Sunday, February 13, 2011

How to Invest in Stocks in a Nutshell

Let's talk investing in stocks. There are basically 3 ways to play the stock market/invest in equities:

1) Invest with a Fund Manager
2) Buy an ETF
3) Build your own portfolio

Let's discuss each in detail.

1) Invest with a Fund Manager
This is the easiest way to invest money with a fund as it requires the least research/work on your part. All you need to do is research into which fund you think is most suitable with you and whether you trust the management team managing your funds.

However, the downside is that mutual funds usually have large transactions costs both when you purchase and sell the funds. These can cut into your profit margins and dare I say it, further your losses!

Another thing to consider is that dollar cost averaging (ie: depositing a fixed amount monthly) is shown to be not the best of ideas and remember, the agent who sold you the funds is getting is cut monthly! So, your agent may not be giving you advice in your best interests! As such, some general advice is to try and time the market and to invest a lump sum.

Basically, mutual funds give you hassle free investments in equities for a fee!

2) Buy an ETF
ETF stands for Exchange Traded Fund. Imagine a stock and a mutual fund having a baby... they would give birth to an ETF! It trades like a stock making it very liquid so you can buy and sell very easily and the management fee is usually below 1%.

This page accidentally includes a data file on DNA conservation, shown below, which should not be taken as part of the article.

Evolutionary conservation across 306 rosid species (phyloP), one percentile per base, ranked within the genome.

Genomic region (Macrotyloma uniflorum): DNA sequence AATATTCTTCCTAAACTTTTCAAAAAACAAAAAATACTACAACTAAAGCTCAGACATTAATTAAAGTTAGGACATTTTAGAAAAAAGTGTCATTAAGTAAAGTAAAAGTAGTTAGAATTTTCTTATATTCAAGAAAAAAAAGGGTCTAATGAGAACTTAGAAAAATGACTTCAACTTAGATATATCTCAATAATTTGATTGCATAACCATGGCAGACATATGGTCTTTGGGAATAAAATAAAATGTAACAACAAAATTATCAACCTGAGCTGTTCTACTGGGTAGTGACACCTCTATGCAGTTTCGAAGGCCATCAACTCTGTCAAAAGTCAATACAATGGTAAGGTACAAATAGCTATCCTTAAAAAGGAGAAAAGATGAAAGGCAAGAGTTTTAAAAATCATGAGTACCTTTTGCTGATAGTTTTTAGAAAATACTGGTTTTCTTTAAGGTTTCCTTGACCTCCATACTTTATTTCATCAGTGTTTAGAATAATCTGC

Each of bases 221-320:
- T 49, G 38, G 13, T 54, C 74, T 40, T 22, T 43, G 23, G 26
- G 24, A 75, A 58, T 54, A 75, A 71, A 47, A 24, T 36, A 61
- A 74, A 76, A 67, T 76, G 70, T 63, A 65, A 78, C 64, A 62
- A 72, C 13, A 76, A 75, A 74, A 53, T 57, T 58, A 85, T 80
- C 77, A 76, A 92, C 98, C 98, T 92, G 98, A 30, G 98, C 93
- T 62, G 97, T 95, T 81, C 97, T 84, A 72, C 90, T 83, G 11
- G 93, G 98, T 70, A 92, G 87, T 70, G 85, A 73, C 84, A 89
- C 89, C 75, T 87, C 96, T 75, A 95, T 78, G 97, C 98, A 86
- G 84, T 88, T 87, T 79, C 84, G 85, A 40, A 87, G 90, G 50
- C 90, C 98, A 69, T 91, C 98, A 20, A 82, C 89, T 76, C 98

One of the 5 ETFs listed on the BURSA is CIMB X25 Xinhua which is supposed to track the performance of the Chinese stocks. But if you look closer , these are Chinese stocks listed on the Hang Seng and are mainly focused on Banking and Telco Stocks. The bad thing about this is that the key way to play China is to tap into the consumer market and the banks don't really do so. That's why it may not be the best way to play China.

For more, read Tim Hanson's article here :

However, the downside is that the ETF may not track as closely as you want it to. So, take a closer look and read the prospectus to see the NAV (net asset value) and whether the stocks making up the ETF fit your investment idea.

3) Build your own portfolio
This is the most time consuming exercise as not only do you need to pick stocks but keep a close eye on them! This will take up your time and it is not as simple as picking a few stocks as you will need to diversify your portfolio to ensure it is not too risky.

I will deal with this in more detail as this topic requires a post in itself!

Last thing, remember, for options 2) and 3) you will need to choose a broker and to save transaction fees, you may want to consider getting an online broker with lower fees. The more trading you do, the most transaction fees you will pay even if its a loss!

So that's investing in stocks in a nutshell!

Image Credit: COINS 6
© Alexey Lisovoy |

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